Unique Features of SanskritSanskrit is universally recognized as the language containing the earliest literature in the world; one or two other languages may contain some earlier inscription, but not a whole literature. It has been established as one of the ancient branches of the Indo-European family of languages, an elder sister of the ancient classical languages of Europe like Greek and Latin; modern North Indian languages are derived from it, and even the South Indian languages are saturated with Sanskrit loan words. For expanding the vocabulary to cope with the development of civilization, all languages of India and some of the neighboring languages like Singhalese, Burmese and Malaysian depend heavily on Sanskrit loan words. The discovery of Sanskrit as a sister language of the West made it an essential tool to understand the origin and early stages of the European languages, and European scholars began to study Sanskrit as their own language. it may be said that there is more awareness and a growing interest in the West for Sanskrit studies than in India. This is because Sanskrit is recognized as the earliest member of the Indo-European family . When studying languages with the help of computers there are two levels to be distinguished the word level and the sentence level ; the former deals with the total amount of information contained in separate words, irrespective of where and how they are used; the latter deals with sentences which give information on the basis of the syntactical aspects, like their position in the sentence. For languages like the English, the syntactic pattern is used for getting the maximum information possible ; but for languages like Latin, Greek and Sanskrit the word level approach is more suitable than the other, since they have a highly detailed morphological system, where the syntactic elements are included as part of the words themselves, through declensional and conjugational suffixes. Of these Sanskrit has the most detailed morphological system and is ideally suited for computer programmes of such classical languages. These programmes consist of pattern recognition -unambiguous recognition of significant patterns of words. The phenomenon of sandhi in Sanskrit, effecting alteration of word endings under the influence of the beginning of the next word, makes the task more complicated; the machine has to be taught these rules, so that the elements can be got in their neutral form. Sanskrit has also been found the most suited as a universal language. The kAraka system in Sanskrit grammar lends itself for transformation into other languages. In ordinary sentences of the statement type indicating an action, the agent, the instrument, the object which undergoes change, the location etc. are all definite (named as kartar, karaNa, karma adhikaraNa etc.). A sentence in any language can be first transformed into the Sanskrit pattern, and then translated into any other language. The universal nature of the karaka system helps Sanskrit to play an important role in modem programmes using the computer. Another interesting feature about Sanskrit is that its simplicity and flexibility do not depend on reducing the vocabulary (as in Basic English), but in a plethora of possible forms to convey an idea. The possibility of building up new words from smaller units as in compound words, or even in कृत krita andतद्धित and taddhita formations, and of the componential analysis of larger units into smaller semantic units makes Sanskrit a sort of transparent language. There are several words for water (salilam, jalam, vari etc.) ; if the suffix ja is added to any of them, it becomes a word for the lotus; if da is added, it becomes word for the cloud. Any word for `cool' added to any word for `ray', makes a word for the `moon'. These could be stored in a computer, and pressing a word for `hot' and then for `ray', will give several words for the sun (the sandhi problem has to be taken care of). A Sanskrit student is never at a loss for finding the appropriate word for any idea he has. The apparent diversity and plethora of vocabulary may baffle the novice, but helps the scholar with a rich and abundant storehouse for proper choice and accurate usage.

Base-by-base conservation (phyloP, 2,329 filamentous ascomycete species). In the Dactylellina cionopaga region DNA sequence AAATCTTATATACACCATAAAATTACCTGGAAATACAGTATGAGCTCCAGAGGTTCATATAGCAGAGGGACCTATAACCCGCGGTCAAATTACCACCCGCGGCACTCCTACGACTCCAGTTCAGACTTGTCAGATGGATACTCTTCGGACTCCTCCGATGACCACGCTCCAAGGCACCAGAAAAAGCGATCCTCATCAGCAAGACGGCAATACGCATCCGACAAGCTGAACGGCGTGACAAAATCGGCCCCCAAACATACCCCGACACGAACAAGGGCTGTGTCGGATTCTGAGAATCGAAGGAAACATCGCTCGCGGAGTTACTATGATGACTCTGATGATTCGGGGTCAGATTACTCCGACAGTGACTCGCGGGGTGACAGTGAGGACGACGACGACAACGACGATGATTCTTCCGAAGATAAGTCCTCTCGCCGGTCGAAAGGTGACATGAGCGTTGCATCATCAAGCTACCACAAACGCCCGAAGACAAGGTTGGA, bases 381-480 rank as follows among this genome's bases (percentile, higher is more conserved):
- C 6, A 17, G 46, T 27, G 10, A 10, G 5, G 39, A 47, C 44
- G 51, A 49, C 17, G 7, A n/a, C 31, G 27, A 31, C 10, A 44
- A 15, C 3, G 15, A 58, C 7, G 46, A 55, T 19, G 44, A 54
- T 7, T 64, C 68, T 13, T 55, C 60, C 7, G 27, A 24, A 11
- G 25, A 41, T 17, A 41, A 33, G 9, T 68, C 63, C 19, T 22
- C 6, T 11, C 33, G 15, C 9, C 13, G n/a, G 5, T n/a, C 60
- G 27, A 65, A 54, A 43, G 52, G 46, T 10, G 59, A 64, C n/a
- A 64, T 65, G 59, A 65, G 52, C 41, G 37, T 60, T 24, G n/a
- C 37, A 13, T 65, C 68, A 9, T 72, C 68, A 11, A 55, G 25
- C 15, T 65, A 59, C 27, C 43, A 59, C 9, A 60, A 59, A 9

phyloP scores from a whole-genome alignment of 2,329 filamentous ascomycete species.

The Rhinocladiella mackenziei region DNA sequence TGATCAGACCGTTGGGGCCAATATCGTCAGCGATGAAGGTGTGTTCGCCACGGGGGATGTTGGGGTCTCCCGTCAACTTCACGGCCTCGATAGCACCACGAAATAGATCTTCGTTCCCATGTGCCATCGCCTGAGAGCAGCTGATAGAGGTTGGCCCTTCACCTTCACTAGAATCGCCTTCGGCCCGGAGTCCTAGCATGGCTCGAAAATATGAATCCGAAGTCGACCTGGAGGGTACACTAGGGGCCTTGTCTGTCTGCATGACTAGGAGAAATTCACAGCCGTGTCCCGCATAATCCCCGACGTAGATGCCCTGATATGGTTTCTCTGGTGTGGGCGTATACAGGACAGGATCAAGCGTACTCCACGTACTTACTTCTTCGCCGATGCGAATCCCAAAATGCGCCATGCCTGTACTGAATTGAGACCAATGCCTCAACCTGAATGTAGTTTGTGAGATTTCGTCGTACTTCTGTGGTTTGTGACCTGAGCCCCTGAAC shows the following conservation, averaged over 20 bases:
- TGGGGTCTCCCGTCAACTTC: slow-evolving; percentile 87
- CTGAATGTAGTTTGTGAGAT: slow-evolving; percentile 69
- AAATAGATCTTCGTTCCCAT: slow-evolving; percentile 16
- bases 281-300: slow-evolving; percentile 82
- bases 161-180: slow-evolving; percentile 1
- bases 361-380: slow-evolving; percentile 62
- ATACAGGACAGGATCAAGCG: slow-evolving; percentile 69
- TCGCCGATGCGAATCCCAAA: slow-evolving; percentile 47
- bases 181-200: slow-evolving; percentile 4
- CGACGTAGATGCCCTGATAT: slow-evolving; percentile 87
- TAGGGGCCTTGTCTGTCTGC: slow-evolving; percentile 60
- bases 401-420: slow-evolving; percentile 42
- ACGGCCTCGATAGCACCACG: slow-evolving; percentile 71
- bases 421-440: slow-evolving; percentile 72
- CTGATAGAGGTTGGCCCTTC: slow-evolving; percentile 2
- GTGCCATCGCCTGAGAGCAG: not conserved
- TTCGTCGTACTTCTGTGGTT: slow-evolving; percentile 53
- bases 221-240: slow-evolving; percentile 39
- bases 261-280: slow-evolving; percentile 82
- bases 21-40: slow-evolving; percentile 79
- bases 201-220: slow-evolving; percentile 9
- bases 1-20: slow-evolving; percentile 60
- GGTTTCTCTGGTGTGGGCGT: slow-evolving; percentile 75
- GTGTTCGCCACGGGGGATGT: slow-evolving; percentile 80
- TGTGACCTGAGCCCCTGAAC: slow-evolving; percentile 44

The New Catalogus CatalogorumThe New Catalogus Catalogorum project of the Madras University in the Sanskrit Department was started in 1935 with Dr. C. Kunhan Raja as its editor and its first volume was published in 1949. After his retirement Dr. V. Raghavan became the editor. He published the second volume in 1966, and the revised version of vol. I in 1968. Dr. K. Kunjunni Raja was appointed its Associate editor in 1966 to help Dr. Raghavan and volumes III, N and V were published in 1967, 1968 and 1969 respectively. After Dr. Raghavan's retirement in 1969 Dr. Kunjunni Raja became the editor and volumes VI, VII, VIII, IX and X were published in 1971, 1973, 1974, 1977 and 1979 respectively. The Catalogus attracted international and national cooperation. The Rochfeller Foundation was associated with it for some time; and then the University Grants Commission assisted it for ten years during the third and fourth plan. The International Council of Philosophy and Human Science of the UNESCO held at Mexico in 1976 gave it strong moral support. In 1977 the financial commitment was stopped; and the project would not have continued but for the timely initiative of the Vice Chancellor Malcome Adiseshaiah. Volume XI edited by Kunjunni Raja and Veezhinathan came in 1983, Volume XII edited by Veezhinathan was published in 1988. Volume XIII edited by Veezhinathan, with C.S. Sundaram and N. Gangadharan as joint editors, was published in 1991. Volume XIV will be published in September 2000. The present Vice Chancellor, Pon Kodandaraman, has constituted a five member Advisory committee with Dr. K. Kunjunni Raja as the convener to plan and execute expeditiously the remaining ten volumes of the New Catalogus Catalogorum. From The Importance of Sanskrit by K. Kunjunni Raja, Editor The Adyar Library Bulletin `brahmavidyA,' Volume 63, 1999 p. 1-16. The Adyar Library and Research Center The Theosophical Society, Adyar, Chennai, 600020, India.
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% Text title : Importance of Sanskrit sa.nskRita mAhAtmyam % File name : importanceofSanskrit.itx % itxtitle : sa.nskRitasya mAhAtmyam % engtitle : The Importance of Sanskrit by Shri K. Kunjunni Raja % Category : article, misc, sahitya % Location : doc_z_misc_general % Sublocation : misc % Subcategory : sahitya % Author : K. Kunjunni Raja % Language : Sanskrit % Subject : Language/Indology % Transliterated by : Lakshmi lakish at gmail.com % Proofread by : Lakshmi lakish at gmail.com % Translated by : K. Kunjunni Raja % Description-comments : From The Importance of Sanskrit composed and translated by K. Kunjunni Raja, Editor, The Adyar Library Bulletin titled brahmavidyA, Volume 63, 1999 p. 1-16. % Indexextra : Importance of Sanskrit by Kunjunni Raja % Latest update : April 29, 2017 % Send corrections to : Sanskrit@cheerful.com % Site access : http://sanskritdocuments.org